Corporate after tax profits vs. Wages and Salaries

corporate profits- wages salaries

This chart has shown up in various different blogs and since it is from the Fed.(St. Louis), I am taking the liberty to use it here as well. I have added two horizontal lines approximately where I guess the average would be over this sixty-six year period. Also added are directional arrows highlighting the direction in which these variables have been moving. The chart is difficult to read. The left hand scale  tells you what percentage of GDP (Gross National Product) , after tax constitute. So the average would be about 6% of GDP. The right hand scale shows what percentage “wages and salaries” are of GDP, about 50% on average.

    The Fed. has a dual mandate. Keep prices stable which equates to keeping the value of the dollar constant (with 2% deliberate slippage!), and keep the population employed, newly defined as below 6.5%.  Anyone that has even remotely sniffed at economics will know that these two are mutually exclusive but that should not bother politicians. What should bother them is that it demonstrable does not work.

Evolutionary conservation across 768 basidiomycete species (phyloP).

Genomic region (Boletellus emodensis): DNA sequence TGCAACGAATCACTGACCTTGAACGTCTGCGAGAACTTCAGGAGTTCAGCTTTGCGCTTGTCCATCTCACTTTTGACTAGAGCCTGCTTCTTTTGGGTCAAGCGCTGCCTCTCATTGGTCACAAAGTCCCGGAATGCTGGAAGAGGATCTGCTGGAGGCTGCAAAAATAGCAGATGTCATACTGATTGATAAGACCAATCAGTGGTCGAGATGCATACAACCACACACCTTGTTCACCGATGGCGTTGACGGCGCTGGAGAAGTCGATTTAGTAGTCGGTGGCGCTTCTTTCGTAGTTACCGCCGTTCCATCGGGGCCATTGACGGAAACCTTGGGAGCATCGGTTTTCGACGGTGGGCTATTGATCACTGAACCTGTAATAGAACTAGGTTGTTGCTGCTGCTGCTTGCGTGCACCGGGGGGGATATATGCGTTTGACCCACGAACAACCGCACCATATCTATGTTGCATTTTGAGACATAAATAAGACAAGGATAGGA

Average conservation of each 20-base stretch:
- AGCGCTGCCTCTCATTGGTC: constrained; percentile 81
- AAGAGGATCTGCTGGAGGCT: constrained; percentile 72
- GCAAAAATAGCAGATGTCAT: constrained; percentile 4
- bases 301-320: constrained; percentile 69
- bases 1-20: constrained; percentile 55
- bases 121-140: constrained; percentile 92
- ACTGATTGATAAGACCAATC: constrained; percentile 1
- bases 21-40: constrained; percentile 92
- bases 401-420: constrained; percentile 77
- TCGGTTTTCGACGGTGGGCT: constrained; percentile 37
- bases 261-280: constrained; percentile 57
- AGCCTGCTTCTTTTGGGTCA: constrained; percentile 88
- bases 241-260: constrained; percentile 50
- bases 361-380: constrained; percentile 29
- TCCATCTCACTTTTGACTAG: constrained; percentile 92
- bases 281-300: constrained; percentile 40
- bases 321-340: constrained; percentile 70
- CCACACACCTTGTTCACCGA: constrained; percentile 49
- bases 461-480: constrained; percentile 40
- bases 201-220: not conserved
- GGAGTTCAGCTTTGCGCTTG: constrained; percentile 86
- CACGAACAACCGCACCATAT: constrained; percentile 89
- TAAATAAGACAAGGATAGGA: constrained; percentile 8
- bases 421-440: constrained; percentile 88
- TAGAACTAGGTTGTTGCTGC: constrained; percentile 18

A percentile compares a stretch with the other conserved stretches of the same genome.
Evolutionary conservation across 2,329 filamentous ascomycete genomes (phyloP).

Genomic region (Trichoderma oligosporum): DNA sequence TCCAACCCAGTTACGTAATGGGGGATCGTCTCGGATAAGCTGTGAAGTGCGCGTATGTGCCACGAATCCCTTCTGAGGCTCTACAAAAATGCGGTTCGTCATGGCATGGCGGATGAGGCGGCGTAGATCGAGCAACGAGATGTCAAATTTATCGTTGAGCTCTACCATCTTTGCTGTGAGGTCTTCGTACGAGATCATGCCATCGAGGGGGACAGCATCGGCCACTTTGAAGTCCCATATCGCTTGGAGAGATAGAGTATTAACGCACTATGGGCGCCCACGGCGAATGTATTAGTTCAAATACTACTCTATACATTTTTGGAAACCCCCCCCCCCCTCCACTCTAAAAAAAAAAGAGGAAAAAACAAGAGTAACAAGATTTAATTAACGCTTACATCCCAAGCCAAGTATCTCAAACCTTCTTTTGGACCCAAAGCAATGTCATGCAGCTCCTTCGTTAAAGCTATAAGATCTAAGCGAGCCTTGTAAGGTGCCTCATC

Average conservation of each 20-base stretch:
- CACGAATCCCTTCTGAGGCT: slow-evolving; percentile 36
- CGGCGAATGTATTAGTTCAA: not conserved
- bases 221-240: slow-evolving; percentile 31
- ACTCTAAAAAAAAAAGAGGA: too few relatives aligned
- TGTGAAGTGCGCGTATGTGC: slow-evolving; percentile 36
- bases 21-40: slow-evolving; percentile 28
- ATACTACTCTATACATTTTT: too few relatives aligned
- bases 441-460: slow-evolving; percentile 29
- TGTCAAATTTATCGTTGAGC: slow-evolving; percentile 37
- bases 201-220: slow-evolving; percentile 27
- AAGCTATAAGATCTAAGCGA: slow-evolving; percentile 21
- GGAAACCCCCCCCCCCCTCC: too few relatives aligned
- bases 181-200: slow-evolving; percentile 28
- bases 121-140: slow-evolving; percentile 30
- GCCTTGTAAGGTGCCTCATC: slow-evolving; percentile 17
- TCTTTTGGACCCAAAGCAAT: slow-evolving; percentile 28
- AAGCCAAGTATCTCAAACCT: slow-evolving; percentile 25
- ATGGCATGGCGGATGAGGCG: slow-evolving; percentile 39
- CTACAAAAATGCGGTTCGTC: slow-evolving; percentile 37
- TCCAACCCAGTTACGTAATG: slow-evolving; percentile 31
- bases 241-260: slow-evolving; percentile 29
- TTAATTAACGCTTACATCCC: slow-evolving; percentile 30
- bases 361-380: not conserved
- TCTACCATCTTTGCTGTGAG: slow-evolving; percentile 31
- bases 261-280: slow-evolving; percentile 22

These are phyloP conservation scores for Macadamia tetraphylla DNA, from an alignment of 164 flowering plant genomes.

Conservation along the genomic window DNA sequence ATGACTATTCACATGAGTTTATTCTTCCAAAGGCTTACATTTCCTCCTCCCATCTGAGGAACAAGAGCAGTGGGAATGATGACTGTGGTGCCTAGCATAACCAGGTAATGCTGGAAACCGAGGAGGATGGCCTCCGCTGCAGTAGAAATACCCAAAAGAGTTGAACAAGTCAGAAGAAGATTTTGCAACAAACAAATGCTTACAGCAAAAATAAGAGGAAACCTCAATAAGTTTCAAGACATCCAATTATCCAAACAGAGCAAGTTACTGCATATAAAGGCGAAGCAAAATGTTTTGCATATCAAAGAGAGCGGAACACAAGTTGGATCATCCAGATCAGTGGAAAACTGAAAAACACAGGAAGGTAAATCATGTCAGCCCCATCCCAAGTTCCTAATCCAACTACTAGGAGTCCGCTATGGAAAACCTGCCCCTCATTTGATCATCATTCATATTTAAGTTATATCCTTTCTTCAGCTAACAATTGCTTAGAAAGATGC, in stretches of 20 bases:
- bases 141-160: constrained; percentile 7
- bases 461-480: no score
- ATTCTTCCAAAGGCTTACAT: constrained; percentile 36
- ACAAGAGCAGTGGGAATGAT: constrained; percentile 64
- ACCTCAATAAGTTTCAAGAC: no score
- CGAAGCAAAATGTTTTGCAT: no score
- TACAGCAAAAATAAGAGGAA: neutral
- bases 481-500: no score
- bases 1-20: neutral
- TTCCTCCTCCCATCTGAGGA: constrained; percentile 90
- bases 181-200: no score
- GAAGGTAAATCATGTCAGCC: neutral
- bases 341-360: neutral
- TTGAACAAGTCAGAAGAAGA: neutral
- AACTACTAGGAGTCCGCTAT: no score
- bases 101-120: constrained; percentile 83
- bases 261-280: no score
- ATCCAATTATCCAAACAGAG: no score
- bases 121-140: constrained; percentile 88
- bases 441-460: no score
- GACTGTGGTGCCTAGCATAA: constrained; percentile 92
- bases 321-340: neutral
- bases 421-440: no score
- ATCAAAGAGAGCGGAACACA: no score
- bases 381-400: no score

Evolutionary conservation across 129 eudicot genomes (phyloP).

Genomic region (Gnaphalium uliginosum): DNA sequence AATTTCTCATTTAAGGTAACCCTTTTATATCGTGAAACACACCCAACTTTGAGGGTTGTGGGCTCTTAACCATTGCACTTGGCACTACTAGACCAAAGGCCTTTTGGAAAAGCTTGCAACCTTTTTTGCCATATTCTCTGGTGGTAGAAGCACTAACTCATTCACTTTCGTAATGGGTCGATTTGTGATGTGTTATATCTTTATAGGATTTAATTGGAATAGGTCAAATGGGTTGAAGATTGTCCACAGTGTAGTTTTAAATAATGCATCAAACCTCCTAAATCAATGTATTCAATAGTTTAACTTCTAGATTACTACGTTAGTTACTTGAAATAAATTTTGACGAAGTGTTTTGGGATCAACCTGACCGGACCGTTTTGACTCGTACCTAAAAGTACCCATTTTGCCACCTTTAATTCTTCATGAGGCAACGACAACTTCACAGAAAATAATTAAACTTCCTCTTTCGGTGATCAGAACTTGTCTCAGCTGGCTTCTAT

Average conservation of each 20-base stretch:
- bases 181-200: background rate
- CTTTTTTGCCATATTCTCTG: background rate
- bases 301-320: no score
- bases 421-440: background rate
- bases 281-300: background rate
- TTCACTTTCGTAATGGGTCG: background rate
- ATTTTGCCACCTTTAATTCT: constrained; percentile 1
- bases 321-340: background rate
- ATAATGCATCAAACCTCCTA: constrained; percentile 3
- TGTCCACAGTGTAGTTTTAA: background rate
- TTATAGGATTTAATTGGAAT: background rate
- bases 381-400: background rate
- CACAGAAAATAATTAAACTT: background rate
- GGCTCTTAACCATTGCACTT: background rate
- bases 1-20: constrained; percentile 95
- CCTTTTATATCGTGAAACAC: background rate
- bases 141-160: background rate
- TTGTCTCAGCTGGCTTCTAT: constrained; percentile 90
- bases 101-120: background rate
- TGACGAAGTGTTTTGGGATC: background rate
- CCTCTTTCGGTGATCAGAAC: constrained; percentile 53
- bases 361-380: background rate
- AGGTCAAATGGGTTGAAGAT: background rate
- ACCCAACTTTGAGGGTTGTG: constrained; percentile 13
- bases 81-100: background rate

A little known fact is that governments are always net borrowers. Corporations can be both borrowers or lenders but on balance the are also borrowers. Households, even if they are not always aware of it, are always net lenders. Artificially low interest rates therefore give an advantage to corporations. They also promote capital intensive activities at the expense of labour intensive activities. I could go on for hours on this topic, the simple point  , however, and this is demonstrated in spades by the above chart, is that the goal is not achieved.  Apparently  Sir Mervyn King, the predecessor of Mark Carney, at the Old Lady of Threadneedle street, learned as much today when his board failed to support him in his quest towards more stimulus. Writing on the wall??